Twenty-five of the targeted officers, including nine of the trainees scheduled for layoff, are combat veterans. These include Conservation Police Officer Joshua Mooi, who received the Navy Cross as a U.S. Marine in Afghanistan following a Taliban ambush when he went back under intense fire multiple times to carry away wounded and killed Marines despite having his rifle being disabled by enemy fire.

Another veteran slated for layoff is Lisa Schoenhoff, who served with the U.S. Army National Guard in Afghanistan and received the Combat Action Badge. She is an IDNR defensive tactics instructor, academy adviser and physical fitness instructor and has been a Conservation Police Officer since 2012.

Justin Knopp is an IDNR officer trainee who served with the National Guard in Afghanistan as part of a mission to support Special Forces in that country. He had re-enlisted and requested to be deployed to Afghanistan as quickly as possible in order to meet the qualifications to be a Conservation Police Officer. He was the Valedictorian of his Conservation Police Officer Academy class.

“These reductions in staff seem like a slap in the face from a governor who professes his admiration of those who have served in our military. Conservation Police Officers know how to deal with threats from wildlife, water and weather, but this new threat of political gamesmanship is something our officers haven’t been trained for, and may be the most dangerous of all,” Roselieb said. “We urge everyone who values the great outdoors and a safe and peaceful society to contact their elected officials and demand that the welfare of our state is placed ahead of political gains.”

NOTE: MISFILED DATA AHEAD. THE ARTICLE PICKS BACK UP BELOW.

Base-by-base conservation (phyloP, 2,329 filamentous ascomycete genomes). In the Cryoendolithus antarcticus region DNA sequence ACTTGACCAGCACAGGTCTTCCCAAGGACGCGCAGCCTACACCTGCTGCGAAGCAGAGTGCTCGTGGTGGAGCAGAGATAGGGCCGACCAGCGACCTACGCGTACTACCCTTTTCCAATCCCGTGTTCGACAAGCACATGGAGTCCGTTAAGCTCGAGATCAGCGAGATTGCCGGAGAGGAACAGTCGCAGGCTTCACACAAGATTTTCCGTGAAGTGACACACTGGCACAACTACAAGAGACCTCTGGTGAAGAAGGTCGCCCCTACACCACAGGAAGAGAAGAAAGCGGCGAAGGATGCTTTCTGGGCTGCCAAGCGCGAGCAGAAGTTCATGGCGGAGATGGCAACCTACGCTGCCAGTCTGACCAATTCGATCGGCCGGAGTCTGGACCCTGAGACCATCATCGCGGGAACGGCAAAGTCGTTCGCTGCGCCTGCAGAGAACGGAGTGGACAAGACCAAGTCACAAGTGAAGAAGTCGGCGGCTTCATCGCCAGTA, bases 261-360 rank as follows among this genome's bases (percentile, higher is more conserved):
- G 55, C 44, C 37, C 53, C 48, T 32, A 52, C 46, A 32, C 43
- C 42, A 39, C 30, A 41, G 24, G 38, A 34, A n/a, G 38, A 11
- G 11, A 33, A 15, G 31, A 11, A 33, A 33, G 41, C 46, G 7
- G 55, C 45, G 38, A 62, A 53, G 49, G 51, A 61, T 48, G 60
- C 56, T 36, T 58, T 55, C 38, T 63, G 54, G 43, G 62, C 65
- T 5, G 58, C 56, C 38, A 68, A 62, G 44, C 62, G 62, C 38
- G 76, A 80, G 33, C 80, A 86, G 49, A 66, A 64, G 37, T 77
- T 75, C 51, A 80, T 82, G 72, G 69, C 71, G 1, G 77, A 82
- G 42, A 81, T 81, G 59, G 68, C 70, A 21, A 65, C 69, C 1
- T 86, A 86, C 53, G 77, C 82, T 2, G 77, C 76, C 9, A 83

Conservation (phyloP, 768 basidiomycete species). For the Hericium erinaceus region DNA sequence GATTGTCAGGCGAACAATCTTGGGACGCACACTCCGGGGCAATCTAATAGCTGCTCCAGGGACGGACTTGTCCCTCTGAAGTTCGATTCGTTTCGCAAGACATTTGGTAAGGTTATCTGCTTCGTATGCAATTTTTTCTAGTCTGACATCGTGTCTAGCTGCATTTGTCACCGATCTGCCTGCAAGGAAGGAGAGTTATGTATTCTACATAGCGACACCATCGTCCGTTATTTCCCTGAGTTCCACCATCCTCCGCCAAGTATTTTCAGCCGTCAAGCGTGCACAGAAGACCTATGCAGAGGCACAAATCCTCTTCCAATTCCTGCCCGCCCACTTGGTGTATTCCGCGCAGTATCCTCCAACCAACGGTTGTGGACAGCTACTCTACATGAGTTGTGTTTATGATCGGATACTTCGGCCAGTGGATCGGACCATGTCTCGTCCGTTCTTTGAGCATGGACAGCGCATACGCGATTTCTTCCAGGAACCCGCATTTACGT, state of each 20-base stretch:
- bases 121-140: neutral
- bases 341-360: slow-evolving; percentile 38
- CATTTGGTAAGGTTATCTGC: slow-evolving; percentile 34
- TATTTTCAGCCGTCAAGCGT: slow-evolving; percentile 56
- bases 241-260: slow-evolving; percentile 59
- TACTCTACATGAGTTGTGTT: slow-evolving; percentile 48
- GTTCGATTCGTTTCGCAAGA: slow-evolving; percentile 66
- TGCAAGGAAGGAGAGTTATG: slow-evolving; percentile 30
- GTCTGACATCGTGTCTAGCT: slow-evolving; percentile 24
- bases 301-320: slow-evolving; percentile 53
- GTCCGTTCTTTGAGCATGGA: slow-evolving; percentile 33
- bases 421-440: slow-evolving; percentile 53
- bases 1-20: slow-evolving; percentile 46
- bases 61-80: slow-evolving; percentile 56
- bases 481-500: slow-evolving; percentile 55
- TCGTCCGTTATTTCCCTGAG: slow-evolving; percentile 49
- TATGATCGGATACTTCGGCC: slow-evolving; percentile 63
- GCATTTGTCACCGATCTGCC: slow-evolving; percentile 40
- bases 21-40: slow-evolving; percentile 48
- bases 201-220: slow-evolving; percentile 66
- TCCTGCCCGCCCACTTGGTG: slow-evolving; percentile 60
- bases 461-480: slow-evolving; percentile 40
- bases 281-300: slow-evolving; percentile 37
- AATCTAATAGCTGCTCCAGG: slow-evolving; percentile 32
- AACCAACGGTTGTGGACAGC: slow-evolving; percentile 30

The FOP Local Number 804-1 is part of the Illinois Fraternal Order of Police Labor Council, a law enforcement union representing more than 11,600 professionals in more than 514 bargaining units who work in the criminal justice system. The Labor Council negotiates and enforces contracts and improves salaries, working conditions, and benefits for law enforcement professionals throughout Illinois. Its members include police officers who work for municipalities, universities, and elected Constitutional officials; county sheriff’s deputies, correctional and court security officers; probation officers; 911 telecommunicators; law enforcement records personnel; and some related support staff.

Comments

Do you look at the states financial issues and history before you write this propaganda? Rauner is not the problem. Look no further than your buddy Mike Madigan and his Democratic cronies who have bled and mismanaged Illinois for the last 30+ years, while lining their own pockets and pensions! This is not an issue where the governor wants to lay off CPO’s. It is a budget problem which has infested every part of Illinois government (way before Rauner became governor in January 2015). Please save your partisan political views for your work on democratic campaigns.

Posted by buxandbass on November 23

Who is robbing our conservation fund where is the money going don’t we generate enough from hunting and fishing to pay our wardens? don’t like poachers sounds like we have some poachers in our conservation fund

Posted by cuttnstrut on November 23

Folks - we as a state are flat broke!  We HAVE to cut spending somewhere.  We didn’t get this way in the last year or so under Rauner. Not trying to defend him.  BUT - I in no way can understand how you cut about 30% of the workers (CPO’s), but NONE of the administrators??? There are fewer CPO’s to support by the reduction in CPO’s!!!  So why wouldn’t a similar percentage of administrative staff be cut as well?  What am I missing here???

Posted by Gilly1 on November 23

Thank you for your response.

While you obviously feel that this is another case of “Because Madigan!” I feel that it is an across the aisle issue that EVERY legislator should be working to resolve.

It’s impossible to leave Rauner out of the picture, or any way to paint him as the good guy in this scenario. Rauner’s administration issued the initial lay off notices, Rauner’s administration issued the most recent. Rauner signed off on them. He can hardly be considered blameless, nor can any of the other legislators in our state government, regardless of party affiliation who have chosen to not fight to keep the current number of CPO’s.